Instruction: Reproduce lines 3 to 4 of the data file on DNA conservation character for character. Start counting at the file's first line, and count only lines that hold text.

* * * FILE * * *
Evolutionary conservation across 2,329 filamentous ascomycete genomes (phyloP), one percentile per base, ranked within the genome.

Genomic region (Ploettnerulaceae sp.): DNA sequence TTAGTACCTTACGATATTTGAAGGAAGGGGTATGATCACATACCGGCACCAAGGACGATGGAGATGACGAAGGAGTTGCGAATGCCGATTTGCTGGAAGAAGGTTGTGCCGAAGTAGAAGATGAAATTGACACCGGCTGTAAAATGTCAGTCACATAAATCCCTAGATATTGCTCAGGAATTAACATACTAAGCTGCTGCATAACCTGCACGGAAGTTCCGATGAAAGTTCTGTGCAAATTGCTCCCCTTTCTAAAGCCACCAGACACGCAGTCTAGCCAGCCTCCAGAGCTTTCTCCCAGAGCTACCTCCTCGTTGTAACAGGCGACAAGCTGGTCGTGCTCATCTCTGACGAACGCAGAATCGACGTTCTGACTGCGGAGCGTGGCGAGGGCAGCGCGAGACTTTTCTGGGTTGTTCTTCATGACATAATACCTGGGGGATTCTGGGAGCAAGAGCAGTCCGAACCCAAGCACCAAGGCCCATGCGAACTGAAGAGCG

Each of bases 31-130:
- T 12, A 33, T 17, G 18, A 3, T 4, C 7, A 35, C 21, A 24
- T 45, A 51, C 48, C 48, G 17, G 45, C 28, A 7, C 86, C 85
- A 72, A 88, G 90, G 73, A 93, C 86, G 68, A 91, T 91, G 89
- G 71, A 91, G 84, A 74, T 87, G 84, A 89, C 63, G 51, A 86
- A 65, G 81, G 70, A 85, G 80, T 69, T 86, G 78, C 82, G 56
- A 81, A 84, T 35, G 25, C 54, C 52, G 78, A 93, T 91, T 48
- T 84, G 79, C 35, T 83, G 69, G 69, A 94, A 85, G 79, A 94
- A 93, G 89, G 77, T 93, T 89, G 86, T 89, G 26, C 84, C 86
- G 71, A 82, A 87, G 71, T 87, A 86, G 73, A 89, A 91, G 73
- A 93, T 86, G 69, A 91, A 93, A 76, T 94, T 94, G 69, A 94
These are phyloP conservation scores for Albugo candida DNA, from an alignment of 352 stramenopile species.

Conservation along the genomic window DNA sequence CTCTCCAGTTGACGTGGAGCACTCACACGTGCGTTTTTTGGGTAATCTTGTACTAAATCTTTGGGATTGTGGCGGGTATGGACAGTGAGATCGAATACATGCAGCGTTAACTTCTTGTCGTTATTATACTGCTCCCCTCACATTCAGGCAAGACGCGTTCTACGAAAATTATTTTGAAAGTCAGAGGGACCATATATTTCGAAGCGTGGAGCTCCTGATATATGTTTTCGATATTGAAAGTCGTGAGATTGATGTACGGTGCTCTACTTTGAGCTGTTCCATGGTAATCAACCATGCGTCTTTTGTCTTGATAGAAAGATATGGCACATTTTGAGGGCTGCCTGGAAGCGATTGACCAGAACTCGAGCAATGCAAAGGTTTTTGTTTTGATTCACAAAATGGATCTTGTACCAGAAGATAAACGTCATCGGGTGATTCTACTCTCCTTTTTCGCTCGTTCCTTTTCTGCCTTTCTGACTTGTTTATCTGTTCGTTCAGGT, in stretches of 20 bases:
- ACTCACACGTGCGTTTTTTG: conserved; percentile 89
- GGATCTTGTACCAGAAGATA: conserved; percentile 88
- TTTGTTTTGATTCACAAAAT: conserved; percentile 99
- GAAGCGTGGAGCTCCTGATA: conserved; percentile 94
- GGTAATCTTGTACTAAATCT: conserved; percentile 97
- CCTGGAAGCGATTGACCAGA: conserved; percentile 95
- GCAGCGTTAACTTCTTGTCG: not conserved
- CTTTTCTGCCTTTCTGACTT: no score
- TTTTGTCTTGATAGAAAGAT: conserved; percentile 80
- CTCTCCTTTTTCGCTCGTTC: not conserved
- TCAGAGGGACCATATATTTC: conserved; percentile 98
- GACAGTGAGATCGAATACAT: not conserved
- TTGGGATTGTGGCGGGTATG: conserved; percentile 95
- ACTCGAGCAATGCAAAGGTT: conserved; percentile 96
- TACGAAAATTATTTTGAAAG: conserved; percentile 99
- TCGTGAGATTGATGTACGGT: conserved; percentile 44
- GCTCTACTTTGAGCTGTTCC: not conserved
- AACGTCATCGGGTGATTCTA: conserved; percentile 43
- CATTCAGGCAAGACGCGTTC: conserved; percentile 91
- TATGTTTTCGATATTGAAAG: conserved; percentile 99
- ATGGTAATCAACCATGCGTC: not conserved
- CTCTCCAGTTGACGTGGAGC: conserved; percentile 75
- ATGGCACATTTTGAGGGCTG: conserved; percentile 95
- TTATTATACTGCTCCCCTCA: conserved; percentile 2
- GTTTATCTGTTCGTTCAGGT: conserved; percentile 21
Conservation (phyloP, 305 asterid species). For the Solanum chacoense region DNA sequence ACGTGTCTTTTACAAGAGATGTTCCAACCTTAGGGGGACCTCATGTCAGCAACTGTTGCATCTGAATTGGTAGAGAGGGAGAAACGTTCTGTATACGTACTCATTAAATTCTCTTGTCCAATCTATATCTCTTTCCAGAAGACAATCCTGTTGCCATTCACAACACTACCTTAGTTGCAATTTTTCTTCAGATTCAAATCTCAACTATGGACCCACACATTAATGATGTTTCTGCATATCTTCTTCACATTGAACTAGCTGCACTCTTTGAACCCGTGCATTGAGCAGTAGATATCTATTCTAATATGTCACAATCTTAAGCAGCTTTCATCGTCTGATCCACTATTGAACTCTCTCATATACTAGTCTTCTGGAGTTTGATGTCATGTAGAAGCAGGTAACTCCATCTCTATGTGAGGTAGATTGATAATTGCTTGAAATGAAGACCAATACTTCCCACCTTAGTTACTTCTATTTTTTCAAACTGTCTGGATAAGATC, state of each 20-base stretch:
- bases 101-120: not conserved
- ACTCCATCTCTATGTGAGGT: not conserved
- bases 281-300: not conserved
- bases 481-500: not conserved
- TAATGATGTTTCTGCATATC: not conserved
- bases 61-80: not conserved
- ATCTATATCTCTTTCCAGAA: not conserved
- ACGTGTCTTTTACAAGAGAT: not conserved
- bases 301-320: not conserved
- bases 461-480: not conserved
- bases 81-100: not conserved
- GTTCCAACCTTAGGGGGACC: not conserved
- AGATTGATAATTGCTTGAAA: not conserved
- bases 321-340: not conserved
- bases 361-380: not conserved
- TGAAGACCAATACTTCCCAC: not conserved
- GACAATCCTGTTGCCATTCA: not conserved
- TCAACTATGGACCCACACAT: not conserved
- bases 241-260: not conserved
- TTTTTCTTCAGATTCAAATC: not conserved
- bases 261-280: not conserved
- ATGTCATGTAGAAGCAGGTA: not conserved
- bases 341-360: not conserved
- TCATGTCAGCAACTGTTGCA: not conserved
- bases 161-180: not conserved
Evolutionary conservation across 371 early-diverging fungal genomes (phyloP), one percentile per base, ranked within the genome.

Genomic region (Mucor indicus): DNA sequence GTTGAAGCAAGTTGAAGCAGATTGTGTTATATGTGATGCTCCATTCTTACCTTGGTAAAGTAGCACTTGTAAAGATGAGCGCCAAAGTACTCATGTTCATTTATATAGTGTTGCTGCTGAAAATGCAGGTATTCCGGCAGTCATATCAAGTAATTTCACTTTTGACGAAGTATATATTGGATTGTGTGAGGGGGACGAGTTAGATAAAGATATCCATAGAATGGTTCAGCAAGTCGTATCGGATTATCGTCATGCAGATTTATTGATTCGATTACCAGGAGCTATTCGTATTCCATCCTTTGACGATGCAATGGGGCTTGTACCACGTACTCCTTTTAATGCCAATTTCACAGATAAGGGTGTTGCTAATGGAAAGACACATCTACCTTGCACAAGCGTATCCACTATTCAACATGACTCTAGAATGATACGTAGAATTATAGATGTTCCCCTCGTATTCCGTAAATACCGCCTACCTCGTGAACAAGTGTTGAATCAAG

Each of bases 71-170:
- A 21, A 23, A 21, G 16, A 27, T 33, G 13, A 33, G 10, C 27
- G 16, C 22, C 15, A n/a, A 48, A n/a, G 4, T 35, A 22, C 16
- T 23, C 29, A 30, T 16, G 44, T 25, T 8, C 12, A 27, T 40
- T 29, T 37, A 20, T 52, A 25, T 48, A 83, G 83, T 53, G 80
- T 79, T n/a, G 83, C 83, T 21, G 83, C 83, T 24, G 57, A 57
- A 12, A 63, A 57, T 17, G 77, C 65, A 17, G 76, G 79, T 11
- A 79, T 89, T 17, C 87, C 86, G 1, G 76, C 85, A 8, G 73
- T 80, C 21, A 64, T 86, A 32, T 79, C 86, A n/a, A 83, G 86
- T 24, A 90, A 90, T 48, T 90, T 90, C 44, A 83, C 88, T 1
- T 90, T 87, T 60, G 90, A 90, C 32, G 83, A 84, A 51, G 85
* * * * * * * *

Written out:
Each of bases 31-130:
- T 12, A 33, T 17, G 18, A 3, T 4, C 7, A 35, C 21, A 24